Paxlovid could produce rebound COVID symptoms, but still prevent death

Written by Amy Ta, produced by Marcelle Hutchins

“It's very important for people to understand that Paxlovid, it is still a very important therapeutic for our patients who meet the criteria, because it still is doing what it was supposed to do, which is keep people from progressing to severe disease,” says Kalpana Gupta, chief of infectious diseases at Veterans Administration Boston Healthcare System. Photo by Shutterstock.

The CDC warned this week that some people who take antiviral drug Paxlovid can develop rebound COVID symptoms a few days after they recover. The agency says it's still a beneficial drug, but some doctors say they’re reconsidering whether to prescribe it to patients. So far, the treatment has been hailed as a major breakthrough in the fight against COVID. If prescribed quickly after someone is infected, it can keep them from hospitalized or even dying. 

“Now we have … over 10 people with well-documented cases of getting better with the Paxlovid, which is what it's intended to do, and then having a rebound of symptoms somewhere between two to eight days after stopping their treatment,” says Kalpana Gupta, chief of infectious diseases at Veterans Administration Boston Healthcare System. She’s also a professor at Boston University School of Medicine.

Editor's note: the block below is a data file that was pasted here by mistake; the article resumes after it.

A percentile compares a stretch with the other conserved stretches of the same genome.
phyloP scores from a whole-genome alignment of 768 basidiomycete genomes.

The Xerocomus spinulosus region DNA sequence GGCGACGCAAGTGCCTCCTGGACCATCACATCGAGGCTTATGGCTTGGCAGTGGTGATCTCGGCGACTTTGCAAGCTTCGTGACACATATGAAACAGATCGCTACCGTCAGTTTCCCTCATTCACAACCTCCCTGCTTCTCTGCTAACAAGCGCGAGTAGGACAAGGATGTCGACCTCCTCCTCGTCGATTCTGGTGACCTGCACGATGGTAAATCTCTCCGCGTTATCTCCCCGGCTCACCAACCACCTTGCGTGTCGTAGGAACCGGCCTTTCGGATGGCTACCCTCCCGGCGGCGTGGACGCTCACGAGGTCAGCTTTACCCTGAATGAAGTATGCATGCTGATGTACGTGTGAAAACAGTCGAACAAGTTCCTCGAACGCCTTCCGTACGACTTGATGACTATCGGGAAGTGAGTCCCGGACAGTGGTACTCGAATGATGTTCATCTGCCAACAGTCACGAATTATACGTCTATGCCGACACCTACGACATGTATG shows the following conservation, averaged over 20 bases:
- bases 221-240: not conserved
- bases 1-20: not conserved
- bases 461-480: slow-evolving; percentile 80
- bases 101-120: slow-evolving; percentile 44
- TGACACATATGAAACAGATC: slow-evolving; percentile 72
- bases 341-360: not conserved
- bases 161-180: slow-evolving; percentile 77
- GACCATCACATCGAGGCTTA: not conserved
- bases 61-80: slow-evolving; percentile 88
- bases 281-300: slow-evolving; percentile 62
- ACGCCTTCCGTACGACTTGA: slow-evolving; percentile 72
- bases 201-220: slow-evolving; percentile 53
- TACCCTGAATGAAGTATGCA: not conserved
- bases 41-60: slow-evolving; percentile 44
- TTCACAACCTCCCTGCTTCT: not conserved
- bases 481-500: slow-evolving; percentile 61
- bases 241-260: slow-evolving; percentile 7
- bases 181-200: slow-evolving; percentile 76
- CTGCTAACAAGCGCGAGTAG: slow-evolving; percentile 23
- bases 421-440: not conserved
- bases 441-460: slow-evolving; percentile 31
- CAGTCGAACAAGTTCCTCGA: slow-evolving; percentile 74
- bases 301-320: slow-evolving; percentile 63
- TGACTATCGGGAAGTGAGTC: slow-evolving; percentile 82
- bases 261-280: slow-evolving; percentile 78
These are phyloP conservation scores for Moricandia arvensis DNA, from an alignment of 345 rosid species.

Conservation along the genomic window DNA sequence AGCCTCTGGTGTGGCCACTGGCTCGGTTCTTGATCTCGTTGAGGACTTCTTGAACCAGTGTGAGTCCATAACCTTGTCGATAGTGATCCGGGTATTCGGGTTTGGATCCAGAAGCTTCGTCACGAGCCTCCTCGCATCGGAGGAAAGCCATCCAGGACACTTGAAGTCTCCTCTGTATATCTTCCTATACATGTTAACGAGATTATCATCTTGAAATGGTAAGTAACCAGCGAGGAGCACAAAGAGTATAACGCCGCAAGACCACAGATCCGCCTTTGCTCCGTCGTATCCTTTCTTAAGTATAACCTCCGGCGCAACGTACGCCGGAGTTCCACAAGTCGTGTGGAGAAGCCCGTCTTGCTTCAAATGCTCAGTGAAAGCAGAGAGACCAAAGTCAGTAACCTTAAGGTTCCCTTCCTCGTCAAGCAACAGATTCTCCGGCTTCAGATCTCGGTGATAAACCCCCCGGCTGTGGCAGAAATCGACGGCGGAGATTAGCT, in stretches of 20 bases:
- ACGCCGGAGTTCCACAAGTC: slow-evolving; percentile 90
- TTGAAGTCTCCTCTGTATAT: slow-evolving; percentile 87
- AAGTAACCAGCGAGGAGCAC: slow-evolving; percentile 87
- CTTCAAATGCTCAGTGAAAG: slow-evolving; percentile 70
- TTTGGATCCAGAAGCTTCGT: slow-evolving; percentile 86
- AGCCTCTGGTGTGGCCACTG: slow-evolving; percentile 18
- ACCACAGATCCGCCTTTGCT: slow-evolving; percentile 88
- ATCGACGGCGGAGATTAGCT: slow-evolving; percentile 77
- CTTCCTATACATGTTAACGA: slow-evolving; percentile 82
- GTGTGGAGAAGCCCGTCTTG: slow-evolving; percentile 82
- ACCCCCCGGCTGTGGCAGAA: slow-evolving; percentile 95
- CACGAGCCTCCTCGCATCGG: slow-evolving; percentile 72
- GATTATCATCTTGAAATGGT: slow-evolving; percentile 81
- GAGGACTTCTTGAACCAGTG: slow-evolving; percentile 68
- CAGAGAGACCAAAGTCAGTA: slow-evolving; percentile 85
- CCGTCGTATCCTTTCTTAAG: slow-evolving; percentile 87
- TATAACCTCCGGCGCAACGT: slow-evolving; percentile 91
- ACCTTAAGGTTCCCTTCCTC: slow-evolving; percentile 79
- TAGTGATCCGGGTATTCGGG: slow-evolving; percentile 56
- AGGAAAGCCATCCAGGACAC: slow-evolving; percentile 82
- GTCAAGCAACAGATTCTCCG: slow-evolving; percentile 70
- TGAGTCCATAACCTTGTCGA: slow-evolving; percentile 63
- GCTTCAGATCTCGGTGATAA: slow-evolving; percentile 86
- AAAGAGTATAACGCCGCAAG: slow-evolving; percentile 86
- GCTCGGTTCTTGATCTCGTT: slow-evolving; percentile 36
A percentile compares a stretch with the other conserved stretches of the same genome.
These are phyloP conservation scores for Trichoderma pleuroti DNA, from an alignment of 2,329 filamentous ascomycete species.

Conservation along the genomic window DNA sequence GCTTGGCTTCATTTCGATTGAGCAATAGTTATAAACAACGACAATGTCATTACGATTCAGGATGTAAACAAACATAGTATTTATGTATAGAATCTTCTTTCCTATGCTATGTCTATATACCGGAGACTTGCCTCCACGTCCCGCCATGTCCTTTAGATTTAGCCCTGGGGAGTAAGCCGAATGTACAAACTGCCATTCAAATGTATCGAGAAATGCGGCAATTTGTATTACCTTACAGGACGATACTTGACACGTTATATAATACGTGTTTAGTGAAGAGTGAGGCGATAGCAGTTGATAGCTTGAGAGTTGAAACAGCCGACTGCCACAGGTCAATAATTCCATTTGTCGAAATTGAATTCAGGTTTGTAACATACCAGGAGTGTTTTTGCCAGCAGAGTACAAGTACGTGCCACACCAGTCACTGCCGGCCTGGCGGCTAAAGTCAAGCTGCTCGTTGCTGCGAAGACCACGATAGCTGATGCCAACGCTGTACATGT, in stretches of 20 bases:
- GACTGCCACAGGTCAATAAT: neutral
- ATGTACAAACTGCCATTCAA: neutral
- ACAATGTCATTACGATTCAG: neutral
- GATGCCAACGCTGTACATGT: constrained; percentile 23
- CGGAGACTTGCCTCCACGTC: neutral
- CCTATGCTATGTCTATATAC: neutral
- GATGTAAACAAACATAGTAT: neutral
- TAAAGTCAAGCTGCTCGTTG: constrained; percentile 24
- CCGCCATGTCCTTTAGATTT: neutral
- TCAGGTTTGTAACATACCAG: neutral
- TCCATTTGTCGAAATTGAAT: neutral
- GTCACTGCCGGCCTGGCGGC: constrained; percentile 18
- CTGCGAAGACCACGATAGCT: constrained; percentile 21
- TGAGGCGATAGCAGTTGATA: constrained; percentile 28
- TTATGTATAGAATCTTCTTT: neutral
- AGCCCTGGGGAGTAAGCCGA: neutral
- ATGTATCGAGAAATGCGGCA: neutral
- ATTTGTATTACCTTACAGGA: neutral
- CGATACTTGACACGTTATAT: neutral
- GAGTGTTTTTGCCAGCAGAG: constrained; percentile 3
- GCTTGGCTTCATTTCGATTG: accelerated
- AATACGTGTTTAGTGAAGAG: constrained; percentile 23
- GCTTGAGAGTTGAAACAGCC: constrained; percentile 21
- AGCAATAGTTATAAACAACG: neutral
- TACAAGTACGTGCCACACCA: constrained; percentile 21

She notes that rebound symptoms have been mild or similar to the initinal COVID-19 infections, and so far there are no reports of severe illness.

“It's very important for people to understand that Paxlovid, it is still a very important therapeutic for our patients who meet the criteria, because it still is doing what it was supposed to do, which is keep people from progressing to severe disease.”

But what explains the rebound? “There may be an immune response that's not fully in effect by the time the Paxlovid five-day courses finished. And so there's a small rebound of viral load,” Gupta says. She adds that so far, it’s not a mutation or new virus that’s causing the rebound, according to her research and reports of others. 

Credits

Guest:

  • Kalpana Gupta - chief of infectious diseases at Veterans Administration Boston Healthcare System; professor of medicine at Boston University School of Medicine